Long time, no write, so here's an addendum to our beloved (or not) packomaniac series, with Maxime Rambourg's The Big Book of Madness, which I recommend to everyone.
Now, as a gamer, I've been aware and liked a lot of different deck-building games (i.e. where you need to modify your deck of cards that you use to play the game throughout the game, in order to improve your play) but the ones I've tried so far have mostly been lacking that little something that would have pushed me into acquiring one of them for myself. Last autumn though, I visited the friendly neighbourhood gaming store in Oulu (where I no longer live, so not sure if it warrants the "neighbourhood" of the previous clause...) and was recommended The Big Book of Madness. Well, naturally, I didn't buy it, as the the box was somewhat pricey, I had lots to carry already and I actually just popped into the store to see if they carried something else entirely and was just browsing the other items for the sake of browsing, since I no longer visit the store in question all that often.
The box stuck in my head though, so after some research on the interwebs, I decided that I might actually be interested in giving it a go and asked after it in the Joensuu equivalent of the Oulu gaming store, with no luck, as they didn't have the particular game in their selection. Also, being a customer in a store in a city I don't frequent meant that I was treated as a game-illiterate person - with questions such as "is the game being played against the other players or you know, together with them" being asked; which I answered with "oh yeah, it's a co-op deck-builder, for sure, and I saw it in the Oulu-branch store a couple months back", hoping to show my game-savvy with my vocabulary. In the end, I left the store empty-handed, for, as mentioned before, they didn't carry it.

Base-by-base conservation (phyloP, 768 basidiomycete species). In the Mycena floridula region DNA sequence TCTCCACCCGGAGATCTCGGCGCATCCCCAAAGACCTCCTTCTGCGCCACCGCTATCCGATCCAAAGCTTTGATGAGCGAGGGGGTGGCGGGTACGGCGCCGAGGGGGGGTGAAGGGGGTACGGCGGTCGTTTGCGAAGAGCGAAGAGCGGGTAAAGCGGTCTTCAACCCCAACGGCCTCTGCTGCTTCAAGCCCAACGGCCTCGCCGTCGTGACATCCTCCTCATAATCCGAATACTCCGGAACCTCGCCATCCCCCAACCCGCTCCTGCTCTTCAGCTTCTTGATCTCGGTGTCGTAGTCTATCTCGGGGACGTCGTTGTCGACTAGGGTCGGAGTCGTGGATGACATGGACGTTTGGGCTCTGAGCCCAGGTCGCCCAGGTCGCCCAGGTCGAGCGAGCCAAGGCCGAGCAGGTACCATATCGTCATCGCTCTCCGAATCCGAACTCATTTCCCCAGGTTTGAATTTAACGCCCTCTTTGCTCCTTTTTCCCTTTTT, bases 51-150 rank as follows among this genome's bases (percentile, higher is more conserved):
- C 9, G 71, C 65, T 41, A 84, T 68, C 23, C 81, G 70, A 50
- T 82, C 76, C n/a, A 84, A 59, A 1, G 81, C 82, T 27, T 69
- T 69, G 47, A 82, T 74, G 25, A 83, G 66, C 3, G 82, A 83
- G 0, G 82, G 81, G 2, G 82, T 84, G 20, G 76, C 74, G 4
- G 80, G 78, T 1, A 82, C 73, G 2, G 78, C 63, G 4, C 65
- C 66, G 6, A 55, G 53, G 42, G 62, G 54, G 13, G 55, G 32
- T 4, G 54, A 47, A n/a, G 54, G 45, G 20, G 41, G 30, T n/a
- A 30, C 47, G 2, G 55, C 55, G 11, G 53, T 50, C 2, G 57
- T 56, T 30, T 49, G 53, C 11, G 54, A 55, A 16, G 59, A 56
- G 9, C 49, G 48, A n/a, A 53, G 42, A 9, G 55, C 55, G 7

So, my next excursion to Oulu saw me visiting the store in the hopes of being still able to find it. Unfortunately, I didn't. Luckily though, I had my husband along with me, and he did. So, I got it.
The first test-play was confusing, as the rules seemed to be omitting things (although, now that I've learned the rules I see that they're just avoiding too much repetition) and the game contained a lot of different aspects one had to take into account during play. The second run went much better and me and my husband managed not only to actually finish but also to win the game. Yay for us! (Also, the first test run had four players, all of whom were confused and kept asking questions and there's just the one rulebook to turn to and it always difficult to find stuff in a rulebook the first time through.)
The story of the game goes that the players as newbie spellcasters in a school of magic get bored with the basics and decide to take on a bit of forbidden reading, which leads to all sorts of things breaking loose and madness ensuing - should maybe have picked up a book with a little less obvious title to begin with, I should think. In any case, the goal is to close the book, which means reading it from beginning to end and endeavouring to conquer the monsters by destroying their respective curses within the allotted turns to receive bonuses, or to suffer penalties, should any curses still remain on the board. So yes, the game has a board, which is basically used for showcasing the challenges (i.e. curses) brought about by each new monster that is revealed from the pages of the book and to maintain the timetable - the turn sequence - for destroying the curses.
In the beginning of the game each player chooses a character to play with - each character has a specific starting deck to work with as well as one character specific skill, but other than that, the character choice does not affect the play in any way. It is recommended in the rules that the players coordinate the choice of characters so that the starting cards and skills work well together. With more than two players I should think any character combination would work, though, as the skills and starting decks vary considerably between the different characters. For me, it's a little disappointing about the characters that they are merely game devices with mechanics - while the cards do have character art, the characters don't have names, flair or anything else that could be seen as personal for the character in question - although that of course is merely a matter of imagination and immersion to be expanded upon by the players.